Canada: 222 Plaintiffs Sue in Federal Courts for Right to Grow Marijuana


Español Harnessing the powers of the internet, more than 200 plaintiffs in Canada have downloaded a “legal kit” to file suit in federal court for the right to grow marijuana. Many of the plaintiffs used a how-to guide created by Ontario-based pot activist John Turmel. Turmel himself is one of the plaintiffs.

Parties are self-represented, and are specifically suing on the grounds that federal marijuana laws are unconstitutional. Plaintiffs include “previously authorized patients whose licences expired too early to be covered by the injunction; patients who believe possession limits imposed by the injunction are too strict; and some who want to use marijuana for other reasons, including “preventative medicine” or for “self actualization,” according to CBC News.

A judge has placed most of the cases on hold, anticipating a decision next year about Ottawa’s marijuana production laws. New regulations, effective April 1, allowed only licensed commercial growers the legal right. However, an injunction in March ensured that patients who were growing it for medical reasons would still be authorized.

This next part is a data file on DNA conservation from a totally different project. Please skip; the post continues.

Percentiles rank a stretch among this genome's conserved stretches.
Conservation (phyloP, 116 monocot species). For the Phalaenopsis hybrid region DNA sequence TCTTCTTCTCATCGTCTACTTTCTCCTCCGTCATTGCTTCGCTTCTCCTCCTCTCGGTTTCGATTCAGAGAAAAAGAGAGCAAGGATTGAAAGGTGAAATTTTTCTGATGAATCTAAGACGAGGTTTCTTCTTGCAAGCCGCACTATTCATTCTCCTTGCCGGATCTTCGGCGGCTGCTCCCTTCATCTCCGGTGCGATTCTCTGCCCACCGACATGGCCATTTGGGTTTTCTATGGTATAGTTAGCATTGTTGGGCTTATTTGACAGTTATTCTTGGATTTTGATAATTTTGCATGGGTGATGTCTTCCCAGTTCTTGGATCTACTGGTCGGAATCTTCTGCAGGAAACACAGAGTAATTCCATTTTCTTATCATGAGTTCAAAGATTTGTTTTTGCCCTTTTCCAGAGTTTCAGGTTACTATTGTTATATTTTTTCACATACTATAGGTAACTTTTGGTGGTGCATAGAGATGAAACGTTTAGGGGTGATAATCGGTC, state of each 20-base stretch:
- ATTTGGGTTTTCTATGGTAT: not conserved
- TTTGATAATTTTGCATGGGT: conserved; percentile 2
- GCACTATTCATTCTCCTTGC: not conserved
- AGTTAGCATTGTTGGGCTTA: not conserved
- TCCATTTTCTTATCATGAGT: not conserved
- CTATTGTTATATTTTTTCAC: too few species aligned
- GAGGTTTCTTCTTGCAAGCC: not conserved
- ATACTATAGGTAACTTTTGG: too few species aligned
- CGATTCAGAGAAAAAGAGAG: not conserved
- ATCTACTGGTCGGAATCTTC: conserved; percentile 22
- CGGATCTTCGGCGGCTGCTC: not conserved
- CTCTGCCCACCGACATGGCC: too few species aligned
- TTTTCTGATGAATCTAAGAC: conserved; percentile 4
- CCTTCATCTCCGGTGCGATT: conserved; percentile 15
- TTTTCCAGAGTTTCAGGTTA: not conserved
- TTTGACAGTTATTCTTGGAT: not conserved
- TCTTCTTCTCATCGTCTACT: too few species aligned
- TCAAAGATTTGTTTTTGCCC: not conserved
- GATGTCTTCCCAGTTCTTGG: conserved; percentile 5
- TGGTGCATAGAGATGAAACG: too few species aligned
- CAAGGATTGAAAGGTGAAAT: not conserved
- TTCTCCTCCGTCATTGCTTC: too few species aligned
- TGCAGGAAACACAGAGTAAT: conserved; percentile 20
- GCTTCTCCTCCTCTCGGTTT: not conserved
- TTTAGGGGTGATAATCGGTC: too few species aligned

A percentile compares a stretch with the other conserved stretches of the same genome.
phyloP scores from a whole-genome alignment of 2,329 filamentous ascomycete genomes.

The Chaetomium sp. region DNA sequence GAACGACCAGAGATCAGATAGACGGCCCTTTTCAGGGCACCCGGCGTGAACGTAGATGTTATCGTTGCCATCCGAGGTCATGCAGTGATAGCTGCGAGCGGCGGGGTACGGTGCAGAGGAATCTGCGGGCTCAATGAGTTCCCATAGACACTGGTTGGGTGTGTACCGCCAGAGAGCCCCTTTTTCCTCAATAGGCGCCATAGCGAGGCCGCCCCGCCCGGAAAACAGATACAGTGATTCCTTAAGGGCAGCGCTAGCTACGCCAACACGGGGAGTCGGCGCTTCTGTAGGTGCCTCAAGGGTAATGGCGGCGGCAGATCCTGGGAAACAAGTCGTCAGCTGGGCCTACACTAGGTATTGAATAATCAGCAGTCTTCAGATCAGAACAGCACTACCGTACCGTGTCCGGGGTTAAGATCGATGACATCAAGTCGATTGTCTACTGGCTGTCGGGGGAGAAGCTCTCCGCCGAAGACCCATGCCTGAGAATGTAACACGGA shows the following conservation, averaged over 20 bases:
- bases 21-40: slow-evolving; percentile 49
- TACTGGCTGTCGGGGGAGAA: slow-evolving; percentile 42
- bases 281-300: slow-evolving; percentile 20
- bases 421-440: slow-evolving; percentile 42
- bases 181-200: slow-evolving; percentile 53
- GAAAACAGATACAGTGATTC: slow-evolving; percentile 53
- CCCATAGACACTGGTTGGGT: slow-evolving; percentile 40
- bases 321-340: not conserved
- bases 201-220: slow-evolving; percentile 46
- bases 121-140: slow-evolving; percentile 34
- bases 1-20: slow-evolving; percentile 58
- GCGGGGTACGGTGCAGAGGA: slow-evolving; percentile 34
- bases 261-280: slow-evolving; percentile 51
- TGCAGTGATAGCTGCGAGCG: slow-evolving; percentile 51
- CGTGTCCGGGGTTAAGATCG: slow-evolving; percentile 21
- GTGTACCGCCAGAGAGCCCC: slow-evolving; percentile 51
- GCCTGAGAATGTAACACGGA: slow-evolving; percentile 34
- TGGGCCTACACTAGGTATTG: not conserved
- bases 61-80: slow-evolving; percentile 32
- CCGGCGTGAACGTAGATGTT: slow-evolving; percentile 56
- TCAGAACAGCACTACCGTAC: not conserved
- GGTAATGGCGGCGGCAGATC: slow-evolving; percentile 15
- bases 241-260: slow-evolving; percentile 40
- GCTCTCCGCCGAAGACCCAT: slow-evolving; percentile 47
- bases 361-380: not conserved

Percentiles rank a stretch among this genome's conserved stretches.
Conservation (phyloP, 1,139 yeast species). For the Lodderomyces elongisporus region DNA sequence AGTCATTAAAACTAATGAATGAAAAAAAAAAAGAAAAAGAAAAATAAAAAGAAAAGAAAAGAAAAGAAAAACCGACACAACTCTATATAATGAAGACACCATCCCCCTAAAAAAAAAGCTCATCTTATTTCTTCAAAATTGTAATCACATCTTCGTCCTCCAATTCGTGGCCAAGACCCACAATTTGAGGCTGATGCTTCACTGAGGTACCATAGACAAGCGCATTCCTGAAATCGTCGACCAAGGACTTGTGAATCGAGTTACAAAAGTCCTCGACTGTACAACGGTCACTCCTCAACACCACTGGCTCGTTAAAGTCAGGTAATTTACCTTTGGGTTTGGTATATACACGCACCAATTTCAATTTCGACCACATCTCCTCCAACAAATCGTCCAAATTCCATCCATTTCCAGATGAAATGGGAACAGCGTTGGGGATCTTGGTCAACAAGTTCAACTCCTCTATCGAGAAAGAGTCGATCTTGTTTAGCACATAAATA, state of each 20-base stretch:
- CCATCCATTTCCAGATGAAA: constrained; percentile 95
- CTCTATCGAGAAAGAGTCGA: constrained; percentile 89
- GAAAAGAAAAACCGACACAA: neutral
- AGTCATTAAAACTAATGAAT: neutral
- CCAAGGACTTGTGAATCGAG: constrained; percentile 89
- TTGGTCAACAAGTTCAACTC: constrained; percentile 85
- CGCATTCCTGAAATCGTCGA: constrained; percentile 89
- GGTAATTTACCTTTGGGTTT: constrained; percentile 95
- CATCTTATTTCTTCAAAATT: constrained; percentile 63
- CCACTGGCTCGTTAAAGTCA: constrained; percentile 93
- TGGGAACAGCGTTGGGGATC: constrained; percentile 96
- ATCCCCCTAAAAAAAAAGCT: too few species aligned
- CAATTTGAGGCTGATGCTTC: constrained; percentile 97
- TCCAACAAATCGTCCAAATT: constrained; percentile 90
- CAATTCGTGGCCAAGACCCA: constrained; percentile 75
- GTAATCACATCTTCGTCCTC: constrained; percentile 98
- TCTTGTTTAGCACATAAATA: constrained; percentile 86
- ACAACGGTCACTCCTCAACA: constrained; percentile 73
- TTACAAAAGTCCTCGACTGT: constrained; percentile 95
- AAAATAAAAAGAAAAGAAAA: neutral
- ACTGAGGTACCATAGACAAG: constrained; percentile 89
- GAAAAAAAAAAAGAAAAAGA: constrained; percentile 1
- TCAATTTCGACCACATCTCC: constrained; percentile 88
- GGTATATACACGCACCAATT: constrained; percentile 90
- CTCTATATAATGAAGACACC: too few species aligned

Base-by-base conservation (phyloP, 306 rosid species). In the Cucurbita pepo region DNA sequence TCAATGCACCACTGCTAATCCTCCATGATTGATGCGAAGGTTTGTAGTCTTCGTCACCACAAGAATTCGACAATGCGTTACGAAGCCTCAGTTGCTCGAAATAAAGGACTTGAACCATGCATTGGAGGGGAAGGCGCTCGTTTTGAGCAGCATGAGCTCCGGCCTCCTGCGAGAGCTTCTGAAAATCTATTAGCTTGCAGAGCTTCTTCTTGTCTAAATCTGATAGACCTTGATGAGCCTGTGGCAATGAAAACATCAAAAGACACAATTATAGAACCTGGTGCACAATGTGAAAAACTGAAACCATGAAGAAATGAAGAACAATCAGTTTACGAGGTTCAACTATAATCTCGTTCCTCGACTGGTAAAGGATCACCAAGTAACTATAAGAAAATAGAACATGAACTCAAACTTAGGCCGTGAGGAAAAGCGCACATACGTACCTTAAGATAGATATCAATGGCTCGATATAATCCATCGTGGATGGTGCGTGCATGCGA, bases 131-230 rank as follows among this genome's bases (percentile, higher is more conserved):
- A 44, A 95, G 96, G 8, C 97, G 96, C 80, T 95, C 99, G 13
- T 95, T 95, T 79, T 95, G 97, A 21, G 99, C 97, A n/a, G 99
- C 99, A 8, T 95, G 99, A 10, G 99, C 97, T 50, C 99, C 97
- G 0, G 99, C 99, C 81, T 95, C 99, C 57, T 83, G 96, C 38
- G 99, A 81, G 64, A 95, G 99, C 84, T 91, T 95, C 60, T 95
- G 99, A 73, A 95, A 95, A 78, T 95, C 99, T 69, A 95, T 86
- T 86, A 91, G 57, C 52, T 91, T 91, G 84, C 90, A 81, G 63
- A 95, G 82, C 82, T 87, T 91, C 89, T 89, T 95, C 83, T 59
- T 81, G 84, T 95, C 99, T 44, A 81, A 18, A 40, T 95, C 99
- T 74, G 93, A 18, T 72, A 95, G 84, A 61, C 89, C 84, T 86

Judge Michael Phelan warned that “many [of the lawsuits] suffer from a paucity of information,” and also noted that “vague generality and hyperbole are not always of assistance.” He encouraged plaintiffs to “consider whether [suing] will advance their particular interest.”

Turmel is one of the more enthusiastic plaintiffs, however, and has uploaded a 51-page document to his website arguing that old and new laws alike are unconstitutional. Plaintiffs of all levels of involvement complain that new laws will negatively affect the access, affordability, and variety of marijuana that they can buy.

Source: CBC News Canada.

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